Having your own business is easy. You set your own hours; you’re the boss; you do what you what, how you want, when you want.
You make a lot of money and go on vacations all the time.
Right? That’s the preconceived notion, anyway.
It’s not easy being a small business owner. If it were easy, everyone would do it.
The truth of the matter is most entrepreneurs say they work harder and longer than they ever have before, and with more stress.
But why is that? One word: hats.
Take the university, for example: We have a department for each function, need and facet of the business. Human resources, budgets, outreach, student services, maintenance. Each department works independently and together to move toward a common goal.
In our typical small business client, several departments of operations may not be feasible. Therefore, owners typically find themselves wearing an abundance of hats. Balancing one on top of another, hoping they don’t topple at once. I always imagined that balancing act looking like a quirky and whimsical scene from “The Cat in the Hat.”
Our typical business client is maintenance, budget analyst, trainer, administrative support, resident psychologist, human resources professional, janitorial team, quality controller, marketing guru, CEO and everything in between. And for one person, it can be increasingly overwhelming and stressful.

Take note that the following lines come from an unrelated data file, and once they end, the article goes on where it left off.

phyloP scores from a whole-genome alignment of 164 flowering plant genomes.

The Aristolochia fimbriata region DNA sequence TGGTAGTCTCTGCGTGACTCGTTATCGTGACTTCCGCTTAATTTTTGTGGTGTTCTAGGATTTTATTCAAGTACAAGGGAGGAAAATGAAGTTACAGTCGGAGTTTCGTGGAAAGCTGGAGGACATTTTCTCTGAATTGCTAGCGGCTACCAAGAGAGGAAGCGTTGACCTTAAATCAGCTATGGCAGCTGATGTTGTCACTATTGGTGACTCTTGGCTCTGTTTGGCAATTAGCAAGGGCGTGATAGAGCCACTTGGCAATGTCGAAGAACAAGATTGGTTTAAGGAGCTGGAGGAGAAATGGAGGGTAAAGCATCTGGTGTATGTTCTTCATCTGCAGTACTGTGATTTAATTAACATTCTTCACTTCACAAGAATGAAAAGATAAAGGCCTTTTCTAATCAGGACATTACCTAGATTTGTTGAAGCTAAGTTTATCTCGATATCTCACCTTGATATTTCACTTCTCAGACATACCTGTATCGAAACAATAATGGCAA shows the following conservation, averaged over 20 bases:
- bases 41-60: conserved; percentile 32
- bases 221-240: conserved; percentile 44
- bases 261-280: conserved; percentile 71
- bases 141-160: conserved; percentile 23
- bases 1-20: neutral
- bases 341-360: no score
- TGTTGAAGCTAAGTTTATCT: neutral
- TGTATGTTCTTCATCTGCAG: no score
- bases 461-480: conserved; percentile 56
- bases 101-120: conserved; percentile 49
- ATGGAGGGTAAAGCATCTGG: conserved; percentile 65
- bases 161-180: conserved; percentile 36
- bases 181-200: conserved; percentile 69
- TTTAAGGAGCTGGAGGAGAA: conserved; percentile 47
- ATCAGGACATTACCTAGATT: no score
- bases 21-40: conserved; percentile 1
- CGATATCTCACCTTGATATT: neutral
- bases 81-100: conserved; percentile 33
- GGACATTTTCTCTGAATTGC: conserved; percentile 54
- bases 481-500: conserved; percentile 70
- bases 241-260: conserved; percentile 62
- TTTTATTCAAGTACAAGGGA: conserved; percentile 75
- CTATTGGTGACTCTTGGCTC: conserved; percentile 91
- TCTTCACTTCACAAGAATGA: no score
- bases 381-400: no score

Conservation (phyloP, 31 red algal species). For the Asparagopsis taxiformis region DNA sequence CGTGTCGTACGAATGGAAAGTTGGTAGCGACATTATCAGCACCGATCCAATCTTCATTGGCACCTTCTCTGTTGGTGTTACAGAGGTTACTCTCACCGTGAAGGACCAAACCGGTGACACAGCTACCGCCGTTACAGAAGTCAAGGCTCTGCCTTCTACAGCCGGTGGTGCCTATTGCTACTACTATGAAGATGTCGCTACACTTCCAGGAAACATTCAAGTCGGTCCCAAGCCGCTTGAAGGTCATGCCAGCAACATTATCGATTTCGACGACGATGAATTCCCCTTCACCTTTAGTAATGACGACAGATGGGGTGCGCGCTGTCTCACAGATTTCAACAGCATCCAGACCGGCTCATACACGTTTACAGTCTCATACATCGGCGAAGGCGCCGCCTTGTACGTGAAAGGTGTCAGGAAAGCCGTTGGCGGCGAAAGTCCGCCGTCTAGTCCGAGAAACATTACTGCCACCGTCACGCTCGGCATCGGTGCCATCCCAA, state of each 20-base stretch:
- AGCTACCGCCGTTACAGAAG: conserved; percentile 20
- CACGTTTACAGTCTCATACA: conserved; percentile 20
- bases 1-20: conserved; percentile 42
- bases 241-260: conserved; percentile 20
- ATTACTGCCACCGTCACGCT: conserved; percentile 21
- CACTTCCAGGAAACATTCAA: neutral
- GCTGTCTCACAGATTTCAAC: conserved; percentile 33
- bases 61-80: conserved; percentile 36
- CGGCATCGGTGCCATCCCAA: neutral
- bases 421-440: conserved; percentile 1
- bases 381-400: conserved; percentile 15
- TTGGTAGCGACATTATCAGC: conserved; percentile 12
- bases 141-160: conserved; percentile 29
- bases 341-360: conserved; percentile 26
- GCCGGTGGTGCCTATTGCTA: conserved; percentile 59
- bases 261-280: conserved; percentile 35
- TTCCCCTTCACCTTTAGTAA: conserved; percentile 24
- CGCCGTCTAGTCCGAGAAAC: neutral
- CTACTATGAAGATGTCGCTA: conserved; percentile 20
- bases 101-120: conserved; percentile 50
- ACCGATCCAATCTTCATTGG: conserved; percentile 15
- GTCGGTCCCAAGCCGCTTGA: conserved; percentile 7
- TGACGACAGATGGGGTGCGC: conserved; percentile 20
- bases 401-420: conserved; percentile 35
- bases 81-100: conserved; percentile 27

There will be days every entrepreneur will feel on the brink of quitting and the stack of hats becomes too heavy. Days where everything breaks, where two employees quit on the same day, where you wonder if you’re going to financially survive and where you are ready and willing to throw in the proverbial towel and hang up your boots.
But straighten your hats and quit tomorrow.
Create small goals every day and celebrate the small victories.
And when tomorrow comes and if you still want to quit – again, you quit tomorrow. Reset the small goals and celebrate the small victories.
There’s a saying with personnel that you can have all the right people on the bus but in the wrong seat. The goal is to get the right people in the right seats. Arrangement is everything.
The same holds true for the layers of this theoretical stack of hats. Your stack can be solid and steady if assembled correctly and braced with knowledge and training.
What hats are your priority? What hats are weak and need to be reinforced? What hats are you most comfortable wearing? Know that you aren’t alone on a desolate entrepreneurial island.
The best thing a small business owner can do is find a mentor and coach. Find a mentor in perhaps a seasoned business owner and seek the assistance of an SBDC adviser. Assemble a team to sit in your corner of the ring. That team can help teach you how to balance your stack of hats, how to stabilize the stack and perhaps even share a hat with one of your employees.